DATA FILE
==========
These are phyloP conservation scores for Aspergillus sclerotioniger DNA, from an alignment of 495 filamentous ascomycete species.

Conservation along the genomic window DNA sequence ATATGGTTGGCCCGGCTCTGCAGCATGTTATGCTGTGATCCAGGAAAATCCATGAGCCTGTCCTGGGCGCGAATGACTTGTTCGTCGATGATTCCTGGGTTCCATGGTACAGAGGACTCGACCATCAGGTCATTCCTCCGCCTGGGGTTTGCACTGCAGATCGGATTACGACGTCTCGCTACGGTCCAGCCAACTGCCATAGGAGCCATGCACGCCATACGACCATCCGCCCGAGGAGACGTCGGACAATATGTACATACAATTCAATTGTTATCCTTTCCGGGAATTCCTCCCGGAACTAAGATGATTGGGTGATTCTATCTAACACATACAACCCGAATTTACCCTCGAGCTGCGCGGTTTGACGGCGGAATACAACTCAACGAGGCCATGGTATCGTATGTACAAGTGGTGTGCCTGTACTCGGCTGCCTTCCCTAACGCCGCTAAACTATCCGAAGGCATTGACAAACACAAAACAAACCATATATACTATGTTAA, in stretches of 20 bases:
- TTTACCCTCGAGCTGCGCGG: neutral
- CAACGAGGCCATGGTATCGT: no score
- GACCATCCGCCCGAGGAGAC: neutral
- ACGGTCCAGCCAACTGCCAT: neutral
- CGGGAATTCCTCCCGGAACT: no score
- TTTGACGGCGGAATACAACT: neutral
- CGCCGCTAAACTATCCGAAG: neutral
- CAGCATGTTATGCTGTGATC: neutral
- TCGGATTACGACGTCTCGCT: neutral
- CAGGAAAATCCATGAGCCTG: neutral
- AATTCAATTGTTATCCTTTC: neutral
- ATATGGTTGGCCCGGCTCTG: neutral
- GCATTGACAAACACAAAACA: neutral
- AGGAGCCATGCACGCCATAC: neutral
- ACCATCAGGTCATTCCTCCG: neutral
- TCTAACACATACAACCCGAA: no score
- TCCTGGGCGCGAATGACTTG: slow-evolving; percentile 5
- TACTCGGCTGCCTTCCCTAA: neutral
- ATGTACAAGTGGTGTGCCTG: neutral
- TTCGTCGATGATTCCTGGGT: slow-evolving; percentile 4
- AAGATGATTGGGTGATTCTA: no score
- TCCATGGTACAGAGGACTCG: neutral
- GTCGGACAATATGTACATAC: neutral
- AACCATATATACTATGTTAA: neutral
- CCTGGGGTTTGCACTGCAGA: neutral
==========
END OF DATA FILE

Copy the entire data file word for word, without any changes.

These are phyloP conservation scores for Aspergillus sclerotioniger DNA, from an alignment of 495 filamentous ascomycete species.

Conservation along the genomic window DNA sequence ATATGGTTGGCCCGGCTCTGCAGCATGTTATGCTGTGATCCAGGAAAATCCATGAGCCTGTCCTGGGCGCGAATGACTTGTTCGTCGATGATTCCTGGGTTCCATGGTACAGAGGACTCGACCATCAGGTCATTCCTCCGCCTGGGGTTTGCACTGCAGATCGGATTACGACGTCTCGCTACGGTCCAGCCAACTGCCATAGGAGCCATGCACGCCATACGACCATCCGCCCGAGGAGACGTCGGACAATATGTACATACAATTCAATTGTTATCCTTTCCGGGAATTCCTCCCGGAACTAAGATGATTGGGTGATTCTATCTAACACATACAACCCGAATTTACCCTCGAGCTGCGCGGTTTGACGGCGGAATACAACTCAACGAGGCCATGGTATCGTATGTACAAGTGGTGTGCCTGTACTCGGCTGCCTTCCCTAACGCCGCTAAACTATCCGAAGGCATTGACAAACACAAAACAAACCATATATACTATGTTAA, in stretches of 20 bases:
- TTTACCCTCGAGCTGCGCGG: neutral
- CAACGAGGCCATGGTATCGT: no score
- GACCATCCGCCCGAGGAGAC: neutral
- ACGGTCCAGCCAACTGCCAT: neutral
- CGGGAATTCCTCCCGGAACT: no score
- TTTGACGGCGGAATACAACT: neutral
- CGCCGCTAAACTATCCGAAG: neutral
- CAGCATGTTATGCTGTGATC: neutral
- TCGGATTACGACGTCTCGCT: neutral
- CAGGAAAATCCATGAGCCTG: neutral
- AATTCAATTGTTATCCTTTC: neutral
- ATATGGTTGGCCCGGCTCTG: neutral
- GCATTGACAAACACAAAACA: neutral
- AGGAGCCATGCACGCCATAC: neutral
- ACCATCAGGTCATTCCTCCG: neutral
- TCTAACACATACAACCCGAA: no score
- TCCTGGGCGCGAATGACTTG: slow-evolving; percentile 5
- TACTCGGCTGCCTTCCCTAA: neutral
- ATGTACAAGTGGTGTGCCTG: neutral
- TTCGTCGATGATTCCTGGGT: slow-evolving; percentile 4
- AAGATGATTGGGTGATTCTA: no score
- TCCATGGTACAGAGGACTCG: neutral
- GTCGGACAATATGTACATAC: neutral
- AACCATATATACTATGTTAA: neutral
- CCTGGGGTTTGCACTGCAGA: neutral